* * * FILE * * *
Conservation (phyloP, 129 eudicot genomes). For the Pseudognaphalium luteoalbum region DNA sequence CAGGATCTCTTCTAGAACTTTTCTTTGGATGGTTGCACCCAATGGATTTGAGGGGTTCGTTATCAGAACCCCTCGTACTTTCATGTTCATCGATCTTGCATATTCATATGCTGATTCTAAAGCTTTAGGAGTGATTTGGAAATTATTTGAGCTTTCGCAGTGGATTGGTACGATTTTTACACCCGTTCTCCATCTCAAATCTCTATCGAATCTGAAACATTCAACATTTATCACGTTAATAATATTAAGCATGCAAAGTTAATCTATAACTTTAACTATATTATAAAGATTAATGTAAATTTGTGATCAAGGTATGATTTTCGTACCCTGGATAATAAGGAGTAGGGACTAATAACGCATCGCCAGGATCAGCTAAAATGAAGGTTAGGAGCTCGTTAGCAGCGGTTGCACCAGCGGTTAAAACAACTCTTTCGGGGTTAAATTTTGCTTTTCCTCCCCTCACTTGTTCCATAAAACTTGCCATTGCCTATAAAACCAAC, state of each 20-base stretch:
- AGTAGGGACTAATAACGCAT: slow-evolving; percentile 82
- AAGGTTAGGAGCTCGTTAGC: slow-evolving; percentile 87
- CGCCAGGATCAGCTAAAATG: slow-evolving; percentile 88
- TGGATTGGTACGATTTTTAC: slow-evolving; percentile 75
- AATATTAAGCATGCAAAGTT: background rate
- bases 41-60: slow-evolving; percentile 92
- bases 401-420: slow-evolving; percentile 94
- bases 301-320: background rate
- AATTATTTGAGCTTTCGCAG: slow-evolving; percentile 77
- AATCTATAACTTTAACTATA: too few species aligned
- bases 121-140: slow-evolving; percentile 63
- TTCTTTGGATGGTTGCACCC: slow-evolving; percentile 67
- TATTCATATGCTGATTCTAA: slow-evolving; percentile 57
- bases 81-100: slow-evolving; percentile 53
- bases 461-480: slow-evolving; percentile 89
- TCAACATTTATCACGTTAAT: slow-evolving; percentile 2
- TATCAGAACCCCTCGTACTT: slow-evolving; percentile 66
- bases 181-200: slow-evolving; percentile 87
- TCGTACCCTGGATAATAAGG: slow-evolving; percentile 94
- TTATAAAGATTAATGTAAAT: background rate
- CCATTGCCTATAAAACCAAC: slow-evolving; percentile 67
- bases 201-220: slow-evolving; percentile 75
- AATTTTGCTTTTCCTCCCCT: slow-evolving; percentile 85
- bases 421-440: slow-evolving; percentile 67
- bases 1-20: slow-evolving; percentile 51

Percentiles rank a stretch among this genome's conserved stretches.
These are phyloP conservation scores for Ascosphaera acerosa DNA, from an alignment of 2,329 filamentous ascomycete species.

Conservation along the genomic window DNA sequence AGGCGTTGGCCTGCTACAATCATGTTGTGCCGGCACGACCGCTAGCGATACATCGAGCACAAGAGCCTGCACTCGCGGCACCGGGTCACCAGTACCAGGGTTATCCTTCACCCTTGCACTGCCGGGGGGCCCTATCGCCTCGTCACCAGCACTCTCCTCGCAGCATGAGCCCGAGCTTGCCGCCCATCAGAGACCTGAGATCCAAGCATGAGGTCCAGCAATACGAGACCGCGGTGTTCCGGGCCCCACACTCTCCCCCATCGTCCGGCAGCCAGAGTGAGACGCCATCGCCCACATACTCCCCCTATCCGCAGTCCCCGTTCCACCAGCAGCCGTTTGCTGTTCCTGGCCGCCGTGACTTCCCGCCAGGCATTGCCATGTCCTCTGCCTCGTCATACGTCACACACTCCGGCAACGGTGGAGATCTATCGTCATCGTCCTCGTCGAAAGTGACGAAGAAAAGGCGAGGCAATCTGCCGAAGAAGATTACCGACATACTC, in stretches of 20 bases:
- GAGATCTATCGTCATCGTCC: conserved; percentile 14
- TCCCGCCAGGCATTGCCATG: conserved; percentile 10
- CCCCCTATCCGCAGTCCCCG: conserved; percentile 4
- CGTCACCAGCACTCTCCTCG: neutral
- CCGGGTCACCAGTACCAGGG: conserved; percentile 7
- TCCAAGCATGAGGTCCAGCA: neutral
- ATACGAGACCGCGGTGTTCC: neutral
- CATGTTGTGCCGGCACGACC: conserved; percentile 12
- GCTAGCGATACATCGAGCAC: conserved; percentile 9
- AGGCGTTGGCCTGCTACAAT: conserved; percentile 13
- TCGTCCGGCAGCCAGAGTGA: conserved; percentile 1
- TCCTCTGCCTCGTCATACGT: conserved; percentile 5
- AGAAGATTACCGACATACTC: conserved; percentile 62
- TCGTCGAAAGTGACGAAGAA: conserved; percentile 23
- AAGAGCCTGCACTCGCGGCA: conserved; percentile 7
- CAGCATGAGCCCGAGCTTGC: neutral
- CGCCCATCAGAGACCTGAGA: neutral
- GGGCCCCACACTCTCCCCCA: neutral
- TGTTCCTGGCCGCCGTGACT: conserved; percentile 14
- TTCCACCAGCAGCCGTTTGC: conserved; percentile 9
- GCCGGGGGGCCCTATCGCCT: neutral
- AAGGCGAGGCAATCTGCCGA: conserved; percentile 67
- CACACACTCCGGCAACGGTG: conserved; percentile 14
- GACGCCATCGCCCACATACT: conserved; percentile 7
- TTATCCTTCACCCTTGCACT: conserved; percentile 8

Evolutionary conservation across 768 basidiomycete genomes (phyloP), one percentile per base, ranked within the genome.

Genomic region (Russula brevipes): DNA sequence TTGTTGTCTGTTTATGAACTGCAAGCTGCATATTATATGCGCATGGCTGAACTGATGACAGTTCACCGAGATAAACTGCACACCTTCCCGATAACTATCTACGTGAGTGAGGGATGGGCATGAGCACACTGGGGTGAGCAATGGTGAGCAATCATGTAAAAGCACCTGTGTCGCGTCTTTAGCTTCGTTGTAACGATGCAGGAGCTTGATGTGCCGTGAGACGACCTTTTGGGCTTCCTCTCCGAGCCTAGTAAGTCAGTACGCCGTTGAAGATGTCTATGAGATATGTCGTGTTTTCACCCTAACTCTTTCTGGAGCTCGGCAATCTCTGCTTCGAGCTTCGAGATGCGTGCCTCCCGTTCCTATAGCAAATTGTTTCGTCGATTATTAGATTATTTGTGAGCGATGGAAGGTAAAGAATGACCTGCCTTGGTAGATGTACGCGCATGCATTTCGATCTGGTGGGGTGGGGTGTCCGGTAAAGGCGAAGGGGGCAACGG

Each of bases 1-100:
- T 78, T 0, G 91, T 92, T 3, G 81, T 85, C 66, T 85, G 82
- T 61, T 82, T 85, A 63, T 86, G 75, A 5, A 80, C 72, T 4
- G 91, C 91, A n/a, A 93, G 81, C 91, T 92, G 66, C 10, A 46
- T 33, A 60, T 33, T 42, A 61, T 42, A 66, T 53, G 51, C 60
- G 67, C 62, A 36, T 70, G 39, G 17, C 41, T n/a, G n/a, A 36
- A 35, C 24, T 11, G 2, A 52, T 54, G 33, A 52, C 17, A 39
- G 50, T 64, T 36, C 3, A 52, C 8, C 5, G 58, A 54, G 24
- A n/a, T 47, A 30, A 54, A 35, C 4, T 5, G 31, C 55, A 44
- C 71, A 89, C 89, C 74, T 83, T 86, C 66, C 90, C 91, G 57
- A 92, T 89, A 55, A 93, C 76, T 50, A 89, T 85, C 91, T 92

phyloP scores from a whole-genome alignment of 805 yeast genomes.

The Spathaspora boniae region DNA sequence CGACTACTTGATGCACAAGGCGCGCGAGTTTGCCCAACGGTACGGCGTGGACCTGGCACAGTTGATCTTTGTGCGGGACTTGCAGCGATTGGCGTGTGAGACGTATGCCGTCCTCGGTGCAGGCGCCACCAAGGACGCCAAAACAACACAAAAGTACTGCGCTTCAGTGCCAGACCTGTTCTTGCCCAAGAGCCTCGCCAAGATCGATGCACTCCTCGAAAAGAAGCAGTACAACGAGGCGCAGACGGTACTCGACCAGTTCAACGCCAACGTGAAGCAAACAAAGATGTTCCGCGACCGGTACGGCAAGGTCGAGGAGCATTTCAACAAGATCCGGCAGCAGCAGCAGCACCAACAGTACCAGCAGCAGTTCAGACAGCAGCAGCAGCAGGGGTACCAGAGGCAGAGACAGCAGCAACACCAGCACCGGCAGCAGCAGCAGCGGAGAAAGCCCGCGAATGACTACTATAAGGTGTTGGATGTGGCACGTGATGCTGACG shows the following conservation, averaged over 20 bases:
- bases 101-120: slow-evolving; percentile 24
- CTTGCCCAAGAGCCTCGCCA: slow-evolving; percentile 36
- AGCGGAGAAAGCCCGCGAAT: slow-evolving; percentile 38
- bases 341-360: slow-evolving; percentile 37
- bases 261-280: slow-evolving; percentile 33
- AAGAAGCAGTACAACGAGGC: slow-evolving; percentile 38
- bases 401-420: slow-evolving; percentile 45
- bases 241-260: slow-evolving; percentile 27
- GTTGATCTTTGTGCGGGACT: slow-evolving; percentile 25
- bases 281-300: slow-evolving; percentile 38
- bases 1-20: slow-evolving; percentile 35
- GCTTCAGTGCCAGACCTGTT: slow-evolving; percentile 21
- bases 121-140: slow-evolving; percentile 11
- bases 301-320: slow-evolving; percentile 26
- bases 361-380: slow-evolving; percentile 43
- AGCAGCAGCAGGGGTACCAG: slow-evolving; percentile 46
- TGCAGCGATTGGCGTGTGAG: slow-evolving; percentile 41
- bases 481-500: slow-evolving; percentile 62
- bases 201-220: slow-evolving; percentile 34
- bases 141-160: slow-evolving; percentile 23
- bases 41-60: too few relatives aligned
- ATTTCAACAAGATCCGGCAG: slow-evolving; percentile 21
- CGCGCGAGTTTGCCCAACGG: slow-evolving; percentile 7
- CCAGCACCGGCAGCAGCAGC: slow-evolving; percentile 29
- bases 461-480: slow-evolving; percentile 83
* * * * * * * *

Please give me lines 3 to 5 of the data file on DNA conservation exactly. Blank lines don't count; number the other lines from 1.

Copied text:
- AAGGTTAGGAGCTCGTTAGC: slow-evolving; percentile 87
- CGCCAGGATCAGCTAAAATG: slow-evolving; percentile 88
- TGGATTGGTACGATTTTTAC: slow-evolving; percentile 75